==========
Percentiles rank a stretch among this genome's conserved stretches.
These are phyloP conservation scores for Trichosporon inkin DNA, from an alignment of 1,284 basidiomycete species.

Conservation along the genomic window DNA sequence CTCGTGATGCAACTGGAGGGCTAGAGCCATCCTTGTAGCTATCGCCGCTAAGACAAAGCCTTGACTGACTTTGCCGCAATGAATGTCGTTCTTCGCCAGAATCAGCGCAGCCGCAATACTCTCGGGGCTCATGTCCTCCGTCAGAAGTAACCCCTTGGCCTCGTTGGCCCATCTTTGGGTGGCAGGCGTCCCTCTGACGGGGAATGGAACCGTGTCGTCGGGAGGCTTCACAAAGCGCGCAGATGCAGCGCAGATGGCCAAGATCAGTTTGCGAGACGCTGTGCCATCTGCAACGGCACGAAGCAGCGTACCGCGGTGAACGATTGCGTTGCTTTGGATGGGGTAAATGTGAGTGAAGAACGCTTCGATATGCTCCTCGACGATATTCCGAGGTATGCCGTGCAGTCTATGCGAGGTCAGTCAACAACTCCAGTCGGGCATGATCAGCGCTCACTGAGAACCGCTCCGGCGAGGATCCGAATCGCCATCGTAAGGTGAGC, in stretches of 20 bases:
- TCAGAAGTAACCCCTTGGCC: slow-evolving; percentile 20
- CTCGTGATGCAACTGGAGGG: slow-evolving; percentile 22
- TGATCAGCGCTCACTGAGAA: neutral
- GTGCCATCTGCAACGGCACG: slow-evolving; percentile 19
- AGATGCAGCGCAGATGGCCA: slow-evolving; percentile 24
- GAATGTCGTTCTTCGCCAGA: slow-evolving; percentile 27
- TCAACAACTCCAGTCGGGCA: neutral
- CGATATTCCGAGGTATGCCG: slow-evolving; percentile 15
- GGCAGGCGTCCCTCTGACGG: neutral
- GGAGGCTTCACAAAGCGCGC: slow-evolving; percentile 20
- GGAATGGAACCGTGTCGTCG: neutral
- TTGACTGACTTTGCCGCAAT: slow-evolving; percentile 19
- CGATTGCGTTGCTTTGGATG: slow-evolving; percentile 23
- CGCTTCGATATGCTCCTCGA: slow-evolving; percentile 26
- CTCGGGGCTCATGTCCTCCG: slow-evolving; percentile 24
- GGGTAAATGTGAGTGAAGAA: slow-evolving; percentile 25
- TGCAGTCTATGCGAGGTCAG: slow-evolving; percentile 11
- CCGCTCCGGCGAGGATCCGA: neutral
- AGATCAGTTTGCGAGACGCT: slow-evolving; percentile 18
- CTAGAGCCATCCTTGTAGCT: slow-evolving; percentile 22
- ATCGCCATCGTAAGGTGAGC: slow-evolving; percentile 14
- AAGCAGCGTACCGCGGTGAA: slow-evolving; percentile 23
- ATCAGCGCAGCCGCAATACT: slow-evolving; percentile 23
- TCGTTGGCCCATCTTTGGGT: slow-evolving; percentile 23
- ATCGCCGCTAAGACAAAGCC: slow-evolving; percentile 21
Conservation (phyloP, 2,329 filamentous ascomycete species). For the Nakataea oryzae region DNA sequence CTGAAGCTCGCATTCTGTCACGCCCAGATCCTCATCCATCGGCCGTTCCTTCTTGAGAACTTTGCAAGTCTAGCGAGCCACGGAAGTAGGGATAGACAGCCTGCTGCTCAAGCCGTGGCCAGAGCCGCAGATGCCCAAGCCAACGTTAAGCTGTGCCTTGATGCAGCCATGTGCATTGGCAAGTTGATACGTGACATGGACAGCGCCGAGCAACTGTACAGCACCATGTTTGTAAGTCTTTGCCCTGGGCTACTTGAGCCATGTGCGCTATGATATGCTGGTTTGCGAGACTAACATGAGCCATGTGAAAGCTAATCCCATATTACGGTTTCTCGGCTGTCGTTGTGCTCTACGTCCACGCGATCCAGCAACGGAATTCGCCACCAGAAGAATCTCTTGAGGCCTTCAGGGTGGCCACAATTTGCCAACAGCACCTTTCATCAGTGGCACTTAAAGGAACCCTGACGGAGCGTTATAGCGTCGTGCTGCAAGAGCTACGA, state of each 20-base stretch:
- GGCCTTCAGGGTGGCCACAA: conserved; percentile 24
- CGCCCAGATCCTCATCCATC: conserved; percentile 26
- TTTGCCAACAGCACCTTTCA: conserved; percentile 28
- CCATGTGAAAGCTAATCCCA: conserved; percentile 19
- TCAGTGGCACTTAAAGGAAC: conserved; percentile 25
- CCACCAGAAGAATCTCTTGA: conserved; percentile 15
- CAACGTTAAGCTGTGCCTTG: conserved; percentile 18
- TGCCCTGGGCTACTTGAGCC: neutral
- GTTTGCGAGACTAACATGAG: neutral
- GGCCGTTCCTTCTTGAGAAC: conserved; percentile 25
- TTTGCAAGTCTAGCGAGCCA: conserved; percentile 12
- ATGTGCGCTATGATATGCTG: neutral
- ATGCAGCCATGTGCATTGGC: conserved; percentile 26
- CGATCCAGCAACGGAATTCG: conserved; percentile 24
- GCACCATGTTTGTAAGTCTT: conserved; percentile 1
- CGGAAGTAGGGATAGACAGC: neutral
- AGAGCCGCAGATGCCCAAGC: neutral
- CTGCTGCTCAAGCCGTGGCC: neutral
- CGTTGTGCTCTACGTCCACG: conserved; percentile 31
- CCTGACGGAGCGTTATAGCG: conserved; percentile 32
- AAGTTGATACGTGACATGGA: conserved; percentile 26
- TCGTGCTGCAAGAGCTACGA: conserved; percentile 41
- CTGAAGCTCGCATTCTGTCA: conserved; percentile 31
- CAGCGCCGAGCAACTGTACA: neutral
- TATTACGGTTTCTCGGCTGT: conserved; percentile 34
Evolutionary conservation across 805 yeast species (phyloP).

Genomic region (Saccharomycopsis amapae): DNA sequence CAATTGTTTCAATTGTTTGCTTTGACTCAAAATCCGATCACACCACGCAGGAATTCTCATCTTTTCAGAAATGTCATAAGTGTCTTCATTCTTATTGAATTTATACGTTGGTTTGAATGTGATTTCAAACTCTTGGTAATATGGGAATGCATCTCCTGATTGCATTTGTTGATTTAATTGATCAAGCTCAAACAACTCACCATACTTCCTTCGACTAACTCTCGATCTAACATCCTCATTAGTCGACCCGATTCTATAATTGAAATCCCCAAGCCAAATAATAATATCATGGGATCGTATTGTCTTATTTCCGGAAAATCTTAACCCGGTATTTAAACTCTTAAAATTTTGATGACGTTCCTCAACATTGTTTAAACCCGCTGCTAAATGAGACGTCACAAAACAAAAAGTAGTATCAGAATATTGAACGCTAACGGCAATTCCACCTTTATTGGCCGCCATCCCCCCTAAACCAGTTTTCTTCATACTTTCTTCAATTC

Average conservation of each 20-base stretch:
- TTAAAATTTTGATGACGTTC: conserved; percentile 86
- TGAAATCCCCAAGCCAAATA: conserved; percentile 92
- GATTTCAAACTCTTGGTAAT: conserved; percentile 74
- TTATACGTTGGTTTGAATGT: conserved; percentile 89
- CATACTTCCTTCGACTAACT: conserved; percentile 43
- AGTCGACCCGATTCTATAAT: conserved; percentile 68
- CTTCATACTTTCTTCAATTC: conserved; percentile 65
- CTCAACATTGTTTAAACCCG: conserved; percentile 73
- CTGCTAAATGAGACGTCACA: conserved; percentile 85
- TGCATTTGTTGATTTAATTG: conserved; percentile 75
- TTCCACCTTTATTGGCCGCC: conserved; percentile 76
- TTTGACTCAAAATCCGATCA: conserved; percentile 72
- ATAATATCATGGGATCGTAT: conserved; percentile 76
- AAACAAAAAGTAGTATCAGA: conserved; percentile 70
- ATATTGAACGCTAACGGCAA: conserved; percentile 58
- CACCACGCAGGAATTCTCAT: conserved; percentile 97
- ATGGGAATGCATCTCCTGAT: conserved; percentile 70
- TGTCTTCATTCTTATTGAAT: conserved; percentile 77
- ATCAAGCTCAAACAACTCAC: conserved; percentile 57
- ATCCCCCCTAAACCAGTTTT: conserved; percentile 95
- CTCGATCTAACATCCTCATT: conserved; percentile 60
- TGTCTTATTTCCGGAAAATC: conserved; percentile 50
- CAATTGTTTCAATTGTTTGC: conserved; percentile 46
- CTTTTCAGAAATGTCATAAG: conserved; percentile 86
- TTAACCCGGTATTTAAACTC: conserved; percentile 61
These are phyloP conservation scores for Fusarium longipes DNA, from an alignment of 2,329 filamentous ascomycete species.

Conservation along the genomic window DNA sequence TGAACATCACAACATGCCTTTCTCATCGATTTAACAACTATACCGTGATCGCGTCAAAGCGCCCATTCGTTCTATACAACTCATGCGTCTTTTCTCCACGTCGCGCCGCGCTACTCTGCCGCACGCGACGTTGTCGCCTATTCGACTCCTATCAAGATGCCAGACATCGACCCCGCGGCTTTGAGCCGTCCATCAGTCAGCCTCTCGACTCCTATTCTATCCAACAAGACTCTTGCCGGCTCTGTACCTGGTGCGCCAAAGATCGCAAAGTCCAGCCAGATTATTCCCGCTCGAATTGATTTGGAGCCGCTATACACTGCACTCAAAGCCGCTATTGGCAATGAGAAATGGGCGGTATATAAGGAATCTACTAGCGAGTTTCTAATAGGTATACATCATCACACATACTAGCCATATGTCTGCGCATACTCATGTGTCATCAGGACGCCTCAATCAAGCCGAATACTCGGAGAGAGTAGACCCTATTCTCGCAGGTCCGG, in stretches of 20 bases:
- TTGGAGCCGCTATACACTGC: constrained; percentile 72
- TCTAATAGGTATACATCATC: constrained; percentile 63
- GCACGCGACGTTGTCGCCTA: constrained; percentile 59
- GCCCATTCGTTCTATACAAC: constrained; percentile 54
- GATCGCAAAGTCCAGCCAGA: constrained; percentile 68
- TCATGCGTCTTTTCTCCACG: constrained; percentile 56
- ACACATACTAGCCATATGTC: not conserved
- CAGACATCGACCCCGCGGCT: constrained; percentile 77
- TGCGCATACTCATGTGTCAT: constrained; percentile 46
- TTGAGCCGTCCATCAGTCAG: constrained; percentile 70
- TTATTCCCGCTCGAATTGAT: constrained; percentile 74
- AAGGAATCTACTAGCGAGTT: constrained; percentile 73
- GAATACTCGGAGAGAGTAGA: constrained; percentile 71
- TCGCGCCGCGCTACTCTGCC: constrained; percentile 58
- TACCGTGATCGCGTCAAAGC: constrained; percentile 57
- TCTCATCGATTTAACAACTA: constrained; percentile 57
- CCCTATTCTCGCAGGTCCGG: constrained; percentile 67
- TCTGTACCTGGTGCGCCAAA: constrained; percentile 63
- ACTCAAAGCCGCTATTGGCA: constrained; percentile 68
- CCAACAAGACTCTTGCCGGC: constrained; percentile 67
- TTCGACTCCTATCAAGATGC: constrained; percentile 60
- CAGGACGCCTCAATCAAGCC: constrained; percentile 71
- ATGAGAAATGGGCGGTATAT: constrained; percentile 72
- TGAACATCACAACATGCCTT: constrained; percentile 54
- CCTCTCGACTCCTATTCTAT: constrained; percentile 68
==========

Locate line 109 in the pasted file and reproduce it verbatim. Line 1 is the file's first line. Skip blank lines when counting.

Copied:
- CCTCTCGACTCCTATTCTAT: constrained; percentile 68